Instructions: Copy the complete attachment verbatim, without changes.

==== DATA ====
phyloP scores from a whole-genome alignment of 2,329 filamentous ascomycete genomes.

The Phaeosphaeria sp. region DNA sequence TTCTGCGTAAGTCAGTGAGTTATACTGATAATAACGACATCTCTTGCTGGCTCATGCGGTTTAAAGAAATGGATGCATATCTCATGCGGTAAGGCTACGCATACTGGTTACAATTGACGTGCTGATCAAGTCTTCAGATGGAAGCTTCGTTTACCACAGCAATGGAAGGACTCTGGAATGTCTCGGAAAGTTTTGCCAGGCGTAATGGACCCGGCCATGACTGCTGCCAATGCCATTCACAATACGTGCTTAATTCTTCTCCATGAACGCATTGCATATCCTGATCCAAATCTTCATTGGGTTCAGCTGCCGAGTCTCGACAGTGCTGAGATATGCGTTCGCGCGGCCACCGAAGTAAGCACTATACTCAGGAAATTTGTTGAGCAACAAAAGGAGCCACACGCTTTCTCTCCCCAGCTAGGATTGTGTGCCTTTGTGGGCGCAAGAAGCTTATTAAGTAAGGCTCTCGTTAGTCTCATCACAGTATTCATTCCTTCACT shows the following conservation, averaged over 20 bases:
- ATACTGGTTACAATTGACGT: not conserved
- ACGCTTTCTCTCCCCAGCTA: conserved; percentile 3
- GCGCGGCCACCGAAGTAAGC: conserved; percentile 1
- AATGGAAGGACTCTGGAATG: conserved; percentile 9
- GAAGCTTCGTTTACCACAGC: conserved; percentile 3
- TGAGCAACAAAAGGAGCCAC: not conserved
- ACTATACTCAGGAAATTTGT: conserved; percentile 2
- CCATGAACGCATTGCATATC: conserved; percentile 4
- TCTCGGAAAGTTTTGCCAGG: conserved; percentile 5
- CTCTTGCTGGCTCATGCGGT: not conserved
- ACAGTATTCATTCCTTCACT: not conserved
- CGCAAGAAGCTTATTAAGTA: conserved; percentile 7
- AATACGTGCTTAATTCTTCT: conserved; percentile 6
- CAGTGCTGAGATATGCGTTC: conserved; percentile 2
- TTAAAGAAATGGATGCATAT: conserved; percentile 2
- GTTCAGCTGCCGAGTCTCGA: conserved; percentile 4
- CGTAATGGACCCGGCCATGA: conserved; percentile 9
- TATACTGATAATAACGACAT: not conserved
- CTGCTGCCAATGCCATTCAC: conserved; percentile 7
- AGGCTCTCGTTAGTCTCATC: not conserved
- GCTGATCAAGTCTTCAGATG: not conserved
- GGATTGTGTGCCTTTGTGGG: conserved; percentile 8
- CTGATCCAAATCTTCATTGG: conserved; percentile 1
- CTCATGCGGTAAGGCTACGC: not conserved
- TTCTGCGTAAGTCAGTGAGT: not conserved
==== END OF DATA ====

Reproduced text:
phyloP scores from a whole-genome alignment of 2,329 filamentous ascomycete genomes.

The Phaeosphaeria sp. region DNA sequence TTCTGCGTAAGTCAGTGAGTTATACTGATAATAACGACATCTCTTGCTGGCTCATGCGGTTTAAAGAAATGGATGCATATCTCATGCGGTAAGGCTACGCATACTGGTTACAATTGACGTGCTGATCAAGTCTTCAGATGGAAGCTTCGTTTACCACAGCAATGGAAGGACTCTGGAATGTCTCGGAAAGTTTTGCCAGGCGTAATGGACCCGGCCATGACTGCTGCCAATGCCATTCACAATACGTGCTTAATTCTTCTCCATGAACGCATTGCATATCCTGATCCAAATCTTCATTGGGTTCAGCTGCCGAGTCTCGACAGTGCTGAGATATGCGTTCGCGCGGCCACCGAAGTAAGCACTATACTCAGGAAATTTGTTGAGCAACAAAAGGAGCCACACGCTTTCTCTCCCCAGCTAGGATTGTGTGCCTTTGTGGGCGCAAGAAGCTTATTAAGTAAGGCTCTCGTTAGTCTCATCACAGTATTCATTCCTTCACT shows the following conservation, averaged over 20 bases:
- ATACTGGTTACAATTGACGT: not conserved
- ACGCTTTCTCTCCCCAGCTA: conserved; percentile 3
- GCGCGGCCACCGAAGTAAGC: conserved; percentile 1
- AATGGAAGGACTCTGGAATG: conserved; percentile 9
- GAAGCTTCGTTTACCACAGC: conserved; percentile 3
- TGAGCAACAAAAGGAGCCAC: not conserved
- ACTATACTCAGGAAATTTGT: conserved; percentile 2
- CCATGAACGCATTGCATATC: conserved; percentile 4
- TCTCGGAAAGTTTTGCCAGG: conserved; percentile 5
- CTCTTGCTGGCTCATGCGGT: not conserved
- ACAGTATTCATTCCTTCACT: not conserved
- CGCAAGAAGCTTATTAAGTA: conserved; percentile 7
- AATACGTGCTTAATTCTTCT: conserved; percentile 6
- CAGTGCTGAGATATGCGTTC: conserved; percentile 2
- TTAAAGAAATGGATGCATAT: conserved; percentile 2
- GTTCAGCTGCCGAGTCTCGA: conserved; percentile 4
- CGTAATGGACCCGGCCATGA: conserved; percentile 9
- TATACTGATAATAACGACAT: not conserved
- CTGCTGCCAATGCCATTCAC: conserved; percentile 7
- AGGCTCTCGTTAGTCTCATC: not conserved
- GCTGATCAAGTCTTCAGATG: not conserved
- GGATTGTGTGCCTTTGTGGG: conserved; percentile 8
- CTGATCCAAATCTTCATTGG: conserved; percentile 1
- CTCATGCGGTAAGGCTACGC: not conserved
- TTCTGCGTAAGTCAGTGAGT: not conserved